Laugenbrezel. This suggestion is not just part of the Bavarian checklist but is actually identified with German food in general. Obviously, it would be a mistake to leave Munich without tasting it. The humble Pretzel is known nowadays in most countries of the world. It is however a whole different category from the ones you’ve tasted outside Germany. Especially in Bavaria the Laugenbrezel are nothing like the small & thin knot-shaped snacks we are accustomed to.
The Laugenbrezel are huge (they can reach 250 gr each), wheat flour, malt, salt & yeast doughy chunks that are briefly dipped into a mixture of sodium hydroxide and water (Natronlauge in German, hence the name Laugenbrezel) before they are given their characteristic loop knotted shape & are strewn with coarse salt. They are then baked until they form a thin dark brown crispy crust with their inside remaining soft & plump.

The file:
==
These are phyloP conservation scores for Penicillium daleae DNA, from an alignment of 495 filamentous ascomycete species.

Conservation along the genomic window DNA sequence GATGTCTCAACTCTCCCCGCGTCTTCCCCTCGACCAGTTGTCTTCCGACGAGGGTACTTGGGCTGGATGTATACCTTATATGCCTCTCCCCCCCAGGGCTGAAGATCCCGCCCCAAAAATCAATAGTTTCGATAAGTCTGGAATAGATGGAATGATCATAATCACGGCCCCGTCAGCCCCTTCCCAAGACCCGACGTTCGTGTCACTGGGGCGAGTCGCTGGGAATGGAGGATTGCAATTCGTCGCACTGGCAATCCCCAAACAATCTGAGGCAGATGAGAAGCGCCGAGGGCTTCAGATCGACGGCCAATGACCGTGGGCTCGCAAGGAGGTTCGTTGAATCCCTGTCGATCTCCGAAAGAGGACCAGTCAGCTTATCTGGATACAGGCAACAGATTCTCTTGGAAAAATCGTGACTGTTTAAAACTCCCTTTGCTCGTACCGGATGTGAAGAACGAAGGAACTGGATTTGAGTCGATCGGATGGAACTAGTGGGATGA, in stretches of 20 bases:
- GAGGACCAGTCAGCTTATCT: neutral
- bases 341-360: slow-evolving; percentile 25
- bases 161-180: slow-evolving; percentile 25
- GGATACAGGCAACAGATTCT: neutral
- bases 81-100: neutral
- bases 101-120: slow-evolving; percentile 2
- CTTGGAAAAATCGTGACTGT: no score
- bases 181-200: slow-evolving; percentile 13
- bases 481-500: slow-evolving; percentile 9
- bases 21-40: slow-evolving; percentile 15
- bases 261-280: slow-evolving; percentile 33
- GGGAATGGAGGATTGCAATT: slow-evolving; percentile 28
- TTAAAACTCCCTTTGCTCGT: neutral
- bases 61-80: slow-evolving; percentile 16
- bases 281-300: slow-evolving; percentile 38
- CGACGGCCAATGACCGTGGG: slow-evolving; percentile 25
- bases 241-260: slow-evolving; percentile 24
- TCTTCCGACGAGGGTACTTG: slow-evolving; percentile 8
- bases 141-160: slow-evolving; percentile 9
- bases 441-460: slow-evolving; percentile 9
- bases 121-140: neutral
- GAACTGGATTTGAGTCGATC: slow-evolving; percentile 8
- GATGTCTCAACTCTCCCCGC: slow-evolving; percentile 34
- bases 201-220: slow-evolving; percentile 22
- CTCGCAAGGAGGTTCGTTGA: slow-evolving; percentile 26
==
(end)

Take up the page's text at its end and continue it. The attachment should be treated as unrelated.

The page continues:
Although the origins of the first Pretzels are lost in the depths of Medieval Europe the Laugenbrezel is accredited to a baker named Anton Nepomuk who in 1839 was working for the Munich Royal Café. In his effort to prepare some sweet pretzels for his customers, he brushed the pretzels with Natronlauge(used to disinfect the bakery countertops) instead of sugar water. The result was the birth of a whole new category of Pretzel uniquely Bavarian that would permanently pair up with the Weisswurst sausage.